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Teresa Loman of Erlanger, Kentucky, who works two part-time jobs and is worried about Medicaid work requirements, draws with her daughter, Leona Hunter. Photo: Carolyn Van Houten / The Washington Post via Getty Images

The Medicaid “community engagement” waiver awarded to Kentucky, and similar waivers expected to be awarded to at least eight other states, are viewed by both advocates and critics as a form of "welfare reform" for Medicaid. They require that beneficiaries work or take steps towards work in return for Medicaid coverage.

Reality check: But they do only half of what the 1996 welfare overhaul did. They provide no new federal funding for job training, job search, transportation, child care or the other support services that were the government’s part of a new two-way bargain with beneficiaries. And without that two way street, what they will mainly accomplish is to reduce the Medicaid rolls by erecting barriers to coverage.

The back story: Back in the Reagan era, a rewrite of the welfare system was first sold on the idea of a “reciprocal obligation” between beneficiaries and government. Beneficiaries had the obligation to take steps that would lead to employment, and states had the obligation to provide services — most importantly job training and child care — that enabled them to do so.

As New Jersey's Human Services Commissioner, I launched a large early generation welfare reform program called Realizing Economic Achievement (REACH) for Republican Gov. Tom Kean. This meant an infusion of new funds for these services, especially child care.

Liberals were attracted by the new obligations for government and the new funding, and conservatives liked the work requirement. It was controversial, but an implicit deal was made in New Jersey and other states and nationally.

The 1996 welfare overhaul signed into law by Bill Clinton was built on the same tradeoff.  Now, states spend just a quarter of their federal Temporary Assistance for Needy Families dollars on cash assistance. The rest go to child care, job training and other job-related services and supports.

Why this is different: The Medicaid work requirements, on the other hand, place the burden mostly on beneficiaries, and are coupled with other hoops beneficiaries have to jump through in the Kentucky waiver: They can lose coverage if they fail to pay new income-related premiums imposed under the waiver. They can also be cut off if they don't report income or renew eligibility on a specified schedule.

Context: The work requirement is a fundamental shift in policy and has sucked up most of the oxygen, but it will likely affect only a small number of beneficiaries who are not already working or exempted from the requirements. A lot depends on how states implement them, but these other provisions could have a larger impact in terms of reducing coverage.

The impact: States submitting waivers are projecting coverage losses, with Kentucky projecting 95,000 fewer residents on Medicaid each month.

What to watch: Mississippi has submitted a waiver request asking for federal Medicaid matching funds for the employment and training component of its Medicaid work requirement. With such funding seemingly proscribed in the Centers for Medicare and Medicaid Services guidance to states, how will the agency respond?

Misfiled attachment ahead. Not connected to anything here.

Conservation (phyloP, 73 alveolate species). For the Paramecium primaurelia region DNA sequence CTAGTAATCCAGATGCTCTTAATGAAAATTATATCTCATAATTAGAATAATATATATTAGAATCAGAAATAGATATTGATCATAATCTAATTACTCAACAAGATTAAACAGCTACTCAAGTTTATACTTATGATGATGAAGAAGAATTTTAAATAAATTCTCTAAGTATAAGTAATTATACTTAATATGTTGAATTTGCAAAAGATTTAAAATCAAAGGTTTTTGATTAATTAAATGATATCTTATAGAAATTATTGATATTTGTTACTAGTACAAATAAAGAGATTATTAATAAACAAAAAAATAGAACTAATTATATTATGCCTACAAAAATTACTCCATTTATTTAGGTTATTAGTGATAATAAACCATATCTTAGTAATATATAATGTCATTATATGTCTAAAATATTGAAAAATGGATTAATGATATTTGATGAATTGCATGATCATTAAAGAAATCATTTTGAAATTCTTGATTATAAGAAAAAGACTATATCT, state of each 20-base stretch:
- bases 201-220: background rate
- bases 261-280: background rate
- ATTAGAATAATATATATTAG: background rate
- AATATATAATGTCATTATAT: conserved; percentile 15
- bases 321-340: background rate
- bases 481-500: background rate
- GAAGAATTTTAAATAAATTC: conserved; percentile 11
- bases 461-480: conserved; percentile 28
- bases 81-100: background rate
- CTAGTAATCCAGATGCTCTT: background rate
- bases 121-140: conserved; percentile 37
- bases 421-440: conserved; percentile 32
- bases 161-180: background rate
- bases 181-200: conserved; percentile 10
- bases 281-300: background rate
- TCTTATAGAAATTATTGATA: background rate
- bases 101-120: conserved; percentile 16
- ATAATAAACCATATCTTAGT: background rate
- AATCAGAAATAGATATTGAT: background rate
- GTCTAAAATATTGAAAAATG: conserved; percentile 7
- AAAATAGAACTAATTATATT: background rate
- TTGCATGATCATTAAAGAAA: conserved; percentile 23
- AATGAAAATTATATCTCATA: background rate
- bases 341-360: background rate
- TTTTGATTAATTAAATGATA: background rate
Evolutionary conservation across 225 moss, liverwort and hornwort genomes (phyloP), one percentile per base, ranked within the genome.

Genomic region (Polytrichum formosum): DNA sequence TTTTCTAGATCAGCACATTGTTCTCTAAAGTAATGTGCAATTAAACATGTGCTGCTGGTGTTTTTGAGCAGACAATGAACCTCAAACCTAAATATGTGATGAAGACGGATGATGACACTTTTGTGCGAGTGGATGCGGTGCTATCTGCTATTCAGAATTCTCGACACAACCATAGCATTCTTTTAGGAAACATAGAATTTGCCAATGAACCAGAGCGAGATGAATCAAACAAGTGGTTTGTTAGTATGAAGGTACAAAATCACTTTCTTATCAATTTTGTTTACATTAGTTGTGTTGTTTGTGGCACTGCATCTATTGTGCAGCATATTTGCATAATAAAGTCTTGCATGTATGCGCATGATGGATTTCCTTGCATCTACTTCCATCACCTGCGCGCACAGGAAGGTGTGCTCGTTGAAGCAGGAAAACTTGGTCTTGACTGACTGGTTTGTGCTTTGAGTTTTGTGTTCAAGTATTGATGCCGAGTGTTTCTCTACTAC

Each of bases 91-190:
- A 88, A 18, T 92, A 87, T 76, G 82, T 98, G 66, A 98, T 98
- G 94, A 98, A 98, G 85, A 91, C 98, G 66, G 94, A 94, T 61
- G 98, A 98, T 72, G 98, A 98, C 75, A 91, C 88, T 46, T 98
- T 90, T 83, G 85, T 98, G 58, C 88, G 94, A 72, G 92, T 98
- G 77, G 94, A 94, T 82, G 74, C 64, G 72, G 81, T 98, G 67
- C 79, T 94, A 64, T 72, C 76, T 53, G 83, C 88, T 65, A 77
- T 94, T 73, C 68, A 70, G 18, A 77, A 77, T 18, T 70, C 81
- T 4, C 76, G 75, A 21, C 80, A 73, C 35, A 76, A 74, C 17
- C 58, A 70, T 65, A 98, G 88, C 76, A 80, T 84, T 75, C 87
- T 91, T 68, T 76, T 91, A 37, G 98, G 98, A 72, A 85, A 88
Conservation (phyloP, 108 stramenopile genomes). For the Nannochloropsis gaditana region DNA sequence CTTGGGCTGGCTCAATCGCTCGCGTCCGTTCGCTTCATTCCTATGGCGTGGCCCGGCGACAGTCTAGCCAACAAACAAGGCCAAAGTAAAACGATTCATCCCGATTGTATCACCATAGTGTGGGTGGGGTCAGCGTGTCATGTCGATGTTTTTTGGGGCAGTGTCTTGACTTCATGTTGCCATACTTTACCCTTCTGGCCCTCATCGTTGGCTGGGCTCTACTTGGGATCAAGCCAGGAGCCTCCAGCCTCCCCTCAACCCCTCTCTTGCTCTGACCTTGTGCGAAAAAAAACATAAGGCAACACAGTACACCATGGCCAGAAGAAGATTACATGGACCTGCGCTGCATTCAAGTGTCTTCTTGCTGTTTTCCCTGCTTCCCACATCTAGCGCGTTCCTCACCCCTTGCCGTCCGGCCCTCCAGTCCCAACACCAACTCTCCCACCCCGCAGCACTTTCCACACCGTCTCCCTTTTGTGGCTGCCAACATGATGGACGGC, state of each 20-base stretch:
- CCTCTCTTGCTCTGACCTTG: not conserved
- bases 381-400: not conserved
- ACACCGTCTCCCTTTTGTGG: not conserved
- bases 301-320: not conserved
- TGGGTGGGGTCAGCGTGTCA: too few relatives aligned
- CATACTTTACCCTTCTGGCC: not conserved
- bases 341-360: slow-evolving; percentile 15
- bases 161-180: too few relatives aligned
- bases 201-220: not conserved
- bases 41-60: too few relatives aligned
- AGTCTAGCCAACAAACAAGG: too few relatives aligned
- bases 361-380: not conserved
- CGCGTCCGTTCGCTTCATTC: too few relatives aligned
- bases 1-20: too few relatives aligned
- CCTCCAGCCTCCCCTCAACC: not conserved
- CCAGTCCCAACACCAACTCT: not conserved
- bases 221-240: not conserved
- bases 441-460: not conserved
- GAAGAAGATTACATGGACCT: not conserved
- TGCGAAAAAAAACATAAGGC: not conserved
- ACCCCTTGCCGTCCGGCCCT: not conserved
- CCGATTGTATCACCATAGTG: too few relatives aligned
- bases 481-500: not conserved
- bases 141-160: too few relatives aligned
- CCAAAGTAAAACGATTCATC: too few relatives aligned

• Also worth watching: will the Medicaid work requirement reportedly being developed by a Democratic governor in Louisiana look different from those developed in red states?

The bottom line: Whatever your view of welfare reform, to paraphrase Senator Lloyd Bentsen’s famous quip about President Kennedy to Dan Quayle: I knew welfare reform, and this isn’t it.

Go deeper

America's child care sticker shock

Illustration: Sarah Grillo/Axios

Parents looking to return to the job market may find child care options have gotten pricier — and that's if they can enroll their kids at all.

Why it matters: The fate of the recovery partially relies on the return of parents who left the workforce to care for their children.

Biden's major border shake-up

A migrant family waits to be taken to a Border Patrol processing facility after crossing the Rio Grande River. Photo: Brandon Bell/Getty Images

Vice President Kamala Harris' trip to the border on Friday will play out amid the Biden administration widening shake-up of U.S. border policy and leadership.

Driving the news: Rep. Henry Cuellar (D-Tex.) tells Axios that he's been advised by a border official that as soon as mid-July the Biden administration will end all use of Title 42, a Trump-era policy citing coronavirus as rationale to block migrants at the border.

DeSantis signs law requiring college faculty, students to take surveys on beliefs

Florida Gov. Ron DeSantis. Photo: Joe Raedle/Getty Images

Florida Gov. Ron DeSantis (R) signed legislation requiring state colleges and universities to annually survey their students, faculty and staff about their beliefs to ensure "viewpoint diversity and intellectual freedom."

Why it matters: The legislation doesn't specify for what the survey results will be used, but at a press conference on Tuesday DeSantis said that schools found to be "indoctrinating" students aren't "worth tax dollars" and are "not something we’re going to be supporting going forward."

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